The Death Penalty’s Decline and the Discovery of Innocence 2008, Cambridge University Press. The book assesses the drop in murder cases in America as a result of increased recognition of the death penalty. Americans have been viewed as only endorsing the death penalty in principle, implying that it is past time for things to change. The book further examines the deaths in the process, as well as the media attention and public sentiment that has resulted in a substantial reduction in murder cases. Social cascades emanating from innocent projects and legal clinics have been portrayed as snowballing into a phenomenon that might bring death penalty in America to an end.
Bedau, Hugo Adam. The Death Penalty in America. Oxford University Press, 1998.The book presents the current controversies facing the death penalty in the United States. The author is one of the scholars who has been making a follow-up on the issue and therefore brings informative and fascinating facts on the table. The book clearly presents facts for and against the death penalty through bringing together of 40 essays and documenting an updated statistics and research data on the capital punishment.The status of the death penalty and the present attitudes of the American people has been presented with the legal arguments challenging the penalty being clearly portrayed. The ideas of televising the execution as a form of deterrence have also been presented.
Dix, George E. “Administration of the Texas Death Penalty Statutes: Constitutional Infirmities Related to the Prediction of Dangerousness.” Tex. L. Rev. 55 (1976): 134-139.In this scholarly article the author scrutinizes capital punishment on whether an offender should live or die. The main point of focus is whether an offender is dangerous in the society. The author also looks at the immediate significance of the Texas procedure in the 8th and the 14th amendment. A conclusion that the Texas’ practice violates these two amendments is arrived at.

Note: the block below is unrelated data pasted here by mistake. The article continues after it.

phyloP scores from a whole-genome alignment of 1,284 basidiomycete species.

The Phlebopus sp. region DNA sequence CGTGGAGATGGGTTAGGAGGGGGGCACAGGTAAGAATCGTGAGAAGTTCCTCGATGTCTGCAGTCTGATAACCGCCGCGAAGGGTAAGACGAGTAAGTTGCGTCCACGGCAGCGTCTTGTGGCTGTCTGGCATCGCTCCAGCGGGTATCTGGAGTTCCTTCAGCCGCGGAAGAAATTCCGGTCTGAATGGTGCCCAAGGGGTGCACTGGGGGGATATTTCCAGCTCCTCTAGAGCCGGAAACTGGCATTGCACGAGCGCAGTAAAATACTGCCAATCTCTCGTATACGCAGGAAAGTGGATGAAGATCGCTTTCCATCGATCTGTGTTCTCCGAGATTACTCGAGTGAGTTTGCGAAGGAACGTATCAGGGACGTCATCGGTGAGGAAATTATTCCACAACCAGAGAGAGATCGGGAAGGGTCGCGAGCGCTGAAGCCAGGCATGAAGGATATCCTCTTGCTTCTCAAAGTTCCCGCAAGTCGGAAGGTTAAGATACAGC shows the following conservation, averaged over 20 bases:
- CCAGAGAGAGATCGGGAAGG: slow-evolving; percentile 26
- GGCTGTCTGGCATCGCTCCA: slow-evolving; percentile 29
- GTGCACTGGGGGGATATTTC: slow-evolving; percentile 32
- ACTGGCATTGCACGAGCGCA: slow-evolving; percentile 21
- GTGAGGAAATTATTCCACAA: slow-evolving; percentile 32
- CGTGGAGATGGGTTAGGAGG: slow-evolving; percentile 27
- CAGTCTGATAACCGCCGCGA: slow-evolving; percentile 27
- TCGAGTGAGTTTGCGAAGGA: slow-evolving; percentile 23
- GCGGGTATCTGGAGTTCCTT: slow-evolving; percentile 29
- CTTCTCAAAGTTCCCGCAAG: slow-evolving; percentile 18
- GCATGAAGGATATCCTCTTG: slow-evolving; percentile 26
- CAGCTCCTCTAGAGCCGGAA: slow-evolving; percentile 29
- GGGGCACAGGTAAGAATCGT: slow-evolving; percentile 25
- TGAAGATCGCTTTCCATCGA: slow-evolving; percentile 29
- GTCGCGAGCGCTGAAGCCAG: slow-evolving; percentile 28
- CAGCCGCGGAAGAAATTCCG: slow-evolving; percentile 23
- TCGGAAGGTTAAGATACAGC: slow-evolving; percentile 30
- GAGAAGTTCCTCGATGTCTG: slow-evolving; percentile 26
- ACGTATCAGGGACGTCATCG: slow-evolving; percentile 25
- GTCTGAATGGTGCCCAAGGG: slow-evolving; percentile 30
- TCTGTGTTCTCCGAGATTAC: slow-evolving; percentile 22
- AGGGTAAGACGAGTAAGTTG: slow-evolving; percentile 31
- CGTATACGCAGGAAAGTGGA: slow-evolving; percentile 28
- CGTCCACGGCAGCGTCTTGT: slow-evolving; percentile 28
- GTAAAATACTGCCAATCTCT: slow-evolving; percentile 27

Herskovitz, Jon. “Time Almost up for Inmate on Texas Death Row for 3 Decades”. The Huffington Post, http://www.huffingtonpost.com/2015/06/02/lester-bower-execution_n_7494738.html. Accessed 27 February 2017.The website has a story of Lester Bower who was one of the longest individuals on a death row. He had been wrongly convicted of the murder of four people in 1983, having spent more than 30 years in trying to appeal his capital punishment. This article reveals the flaws present in the capital punishment and the best measures that ought to be taken to ensure that rulings are as fair as possible.
Marquart, James W., Sheldon Ekland-Olson, and Jonathan R. Sorensen. The rope, the chair, and the needle: Capital punishment in Texas, 1923-1990. University of Texas Press, 1998.The book examines the historical administration of the death penalty in Texas using an anecdotal and statistical viewpoint. James argues that the rate of execution in Texas is associated with the cultural tradition of execution particularly in the southern states. An inverse relation between the lynchings and the number of execution is also established, something that continues to dehumanize certain groups in the society.
Mocan, H. Naci, and R. Kaj Gittings. “Getting Off Death Row: Commuted Sentences and the Deterrent Effect of Capital Punishment.” The Journal of Law and Economics 46.2 (2003):453-478. This journal article successfully merges the data set at the state level that entails deterrence, crime and other aspects linked to the death sentence in the US between 1977 and 1997. The months of the year with executions or the suspension of a death row are related to the level of criminal activity at the state level. A conclusion that each additional execution reduces homicides by 5% is arrived at.
Revocation of Death Penalty in Texas
The death penalty is one of the most debatable issues in the American criminal justice system. The death, in this case, is lawfully inflicted and has been in place for since 1608 where rapists besides murderers were included. This form of punishment has been critical in curtailing future murder cases and by so doing, many lives will be saved. The punishment has been acting as a form of deterrence for many years, and the arguments against it do not add up. The chances of murdering innocent lives are minute although there should be sufficient reasons and proof before carrying out an execution (Herskovitz). There was 1359 execution in the United States between January 1977 and December 2013 with the lethal injection being the commonly used method (Marquart et al. 13). Hanging, shooting, electrocution and the use of the gas chamber are also alternatives although they are not commonly used. The majority of the executions happen in the southern states with Texas being one of the leading with 422 deaths in 2008 homicide (Mocan and Kaj 463). All these methods of facing out the non-conformists groups and murderers in the society are effective and should, therefore, be favored.